The Dos and Don’ts of Shareholder Recordkeeping for Private Banks

May 1st, 2018

shareholder-5-1-18.pngPublic and private banks are vastly different, but in some areas, they might be more alike that you may think.

Public banks are required to work with a transfer agent for their investor recordkeeping. Private banks, including institutions that are not listed on a stock exchange or regularly file financial reports with the Securities and Exchange Commission, do not have the same obligations as their publicly traded counterparts; however, this does not mean that sound recordkeeping practices are not just as important.

Based on my more than 30 years in the industry, these are the most important Do’s and Don’ts to consider when it comes to managing your investor records:

DO keep a close eye on your overall share balance. It is critical that the shares held on your share register match the number of shares outstanding that your financial reporting office says are there. Changes in shares outstanding (where there is an increase or decrease in this overall figure) don't happen very often and may not cause an issue in your day-to-day business. But, if shares are not in balance, trouble will arise in the instance of a change-in-control event, such as an acquisition. The need to rehabilitate the list could complicate and delay the corporate event.

DON’T let share issuance discrepancies linger. When a share transfer takes place, the transaction must be recorded for both the transferor and transferee. For private banks, shares are often not liquid and transfers rarely happen. Given their rarity, it's important to take special care to properly record transfers on the books of the company. Errors can be hard to find later on— especially when the person who had a photographic memory of the list has retired. It’s best not to let discrepancies happen in the first place, but if they do, resolve them now and avoid a messy accounting issue much later on.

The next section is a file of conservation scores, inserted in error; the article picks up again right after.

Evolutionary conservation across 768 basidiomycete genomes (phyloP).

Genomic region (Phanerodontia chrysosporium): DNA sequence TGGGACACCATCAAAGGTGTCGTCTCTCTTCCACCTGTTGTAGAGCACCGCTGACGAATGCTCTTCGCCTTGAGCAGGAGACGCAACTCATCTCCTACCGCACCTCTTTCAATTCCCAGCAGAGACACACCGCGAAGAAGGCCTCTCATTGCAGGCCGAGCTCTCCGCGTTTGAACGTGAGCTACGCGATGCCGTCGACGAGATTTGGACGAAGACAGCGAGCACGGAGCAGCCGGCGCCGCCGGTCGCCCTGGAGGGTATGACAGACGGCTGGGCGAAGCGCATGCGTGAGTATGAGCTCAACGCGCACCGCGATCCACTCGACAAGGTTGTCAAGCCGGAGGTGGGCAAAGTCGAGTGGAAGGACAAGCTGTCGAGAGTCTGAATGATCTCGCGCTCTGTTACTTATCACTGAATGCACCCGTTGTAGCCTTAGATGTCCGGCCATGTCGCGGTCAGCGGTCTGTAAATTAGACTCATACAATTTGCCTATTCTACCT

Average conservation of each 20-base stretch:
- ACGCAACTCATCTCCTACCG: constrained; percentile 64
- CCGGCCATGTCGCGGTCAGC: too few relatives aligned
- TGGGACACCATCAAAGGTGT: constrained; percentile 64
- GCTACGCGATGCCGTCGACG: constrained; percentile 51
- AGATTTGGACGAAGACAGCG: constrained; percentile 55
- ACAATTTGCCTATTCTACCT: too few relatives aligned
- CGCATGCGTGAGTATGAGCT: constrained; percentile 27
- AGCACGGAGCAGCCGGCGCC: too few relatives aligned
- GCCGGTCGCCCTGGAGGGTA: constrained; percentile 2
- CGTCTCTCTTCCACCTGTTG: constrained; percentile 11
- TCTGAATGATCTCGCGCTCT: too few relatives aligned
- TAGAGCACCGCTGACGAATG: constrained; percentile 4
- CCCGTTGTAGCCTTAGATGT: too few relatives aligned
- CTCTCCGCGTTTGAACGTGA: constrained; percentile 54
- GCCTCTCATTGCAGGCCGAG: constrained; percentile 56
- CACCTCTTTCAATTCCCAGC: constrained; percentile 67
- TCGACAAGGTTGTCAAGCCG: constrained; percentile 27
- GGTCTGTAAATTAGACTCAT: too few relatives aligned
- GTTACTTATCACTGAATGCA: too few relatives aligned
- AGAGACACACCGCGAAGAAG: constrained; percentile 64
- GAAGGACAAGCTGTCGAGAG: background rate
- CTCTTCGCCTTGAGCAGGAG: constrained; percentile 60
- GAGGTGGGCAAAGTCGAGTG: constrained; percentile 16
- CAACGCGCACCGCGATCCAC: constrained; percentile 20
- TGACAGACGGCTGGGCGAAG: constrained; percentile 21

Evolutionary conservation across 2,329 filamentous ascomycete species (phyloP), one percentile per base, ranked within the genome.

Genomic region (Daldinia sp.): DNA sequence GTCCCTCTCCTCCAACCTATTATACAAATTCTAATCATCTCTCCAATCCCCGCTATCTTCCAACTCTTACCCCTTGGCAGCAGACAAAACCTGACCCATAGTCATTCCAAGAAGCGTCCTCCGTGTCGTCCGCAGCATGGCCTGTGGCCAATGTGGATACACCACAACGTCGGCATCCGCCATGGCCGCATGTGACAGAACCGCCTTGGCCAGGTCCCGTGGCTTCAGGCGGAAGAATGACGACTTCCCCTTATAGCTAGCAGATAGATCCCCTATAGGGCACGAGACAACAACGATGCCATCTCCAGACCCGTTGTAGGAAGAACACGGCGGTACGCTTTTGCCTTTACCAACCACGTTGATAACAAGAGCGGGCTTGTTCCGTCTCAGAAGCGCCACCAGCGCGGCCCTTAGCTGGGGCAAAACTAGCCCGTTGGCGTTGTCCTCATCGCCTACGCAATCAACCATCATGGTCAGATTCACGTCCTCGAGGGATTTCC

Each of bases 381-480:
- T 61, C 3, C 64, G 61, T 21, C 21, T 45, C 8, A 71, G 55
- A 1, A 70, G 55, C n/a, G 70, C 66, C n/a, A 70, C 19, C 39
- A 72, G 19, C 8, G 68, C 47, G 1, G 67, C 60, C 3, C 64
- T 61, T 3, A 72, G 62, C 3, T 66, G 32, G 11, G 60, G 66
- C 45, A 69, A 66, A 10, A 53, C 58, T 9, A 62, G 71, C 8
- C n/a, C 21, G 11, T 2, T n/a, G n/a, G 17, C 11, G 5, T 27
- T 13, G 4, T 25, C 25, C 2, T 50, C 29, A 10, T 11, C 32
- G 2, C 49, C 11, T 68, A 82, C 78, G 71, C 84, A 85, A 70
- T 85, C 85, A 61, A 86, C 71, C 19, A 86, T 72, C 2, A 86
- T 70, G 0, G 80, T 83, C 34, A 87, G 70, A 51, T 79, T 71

DO pay special attention to executive equity awards. It's usually not a good idea—or a good career move—to keep improper and inaccurate equity award records of your executives and directors.

DON’T underestimate the importance of data security. Keeping accurate shareholder records is important. Safeguarding that information is even more important. This means protecting data from both outside intrusion and weak internal processes that could threaten it. Data security and security breach notifications are also legal matters that need to be addressed to comply with state and federal law.

DO maintain regular communications with your investors. Part of the C-suite's business is to continue to attract investors to the company—both to help boost the demand for the stock but also to try to attract some liquidity as well. You can make the C-suite’s job easier by delivering timely communications to your existing investors, keeping them happy.

DON’T lose sight of your regulatory obligations. Companies that file with the SEC obviously need to follow its reporting guidelines. But even those that don't report to the SEC will need to comply with state or federal regulations applicable to the bank regarding governance and investor relations.

DO perform a regular review of your company charter and bylaws. You should have your counsel review these documents from time to time. This gives you the opportunity to make updates that support your business objectives. For example, you should consider the elimination of stock certificates if they are specifically mentioned in the bylaws.

Making this update allows for the use of book-entry statements (much like those one might see if they own a mutual fund or have their own brokerage account) and for more modern communications and proxy voting technology such as the electronic delivery of annual meeting materials and online voting. Your counsel will need to review applicable banking regulations to ensure these options are available.

Proper tracking of your investors and their holdings is as critical to the success of your business as your relationship with your banking customers. Adhering to strong governance and compliance practices will reduce opportunities for mistakes and risk going forward.

ptracey

Pat Tracey is a senior vice president at Computershare and manages strategic development for its private markets business. Pat is an industry veteran, dedicated to sharing best practices from the public company world with the private companies and banks that can benefit from this knowledge today.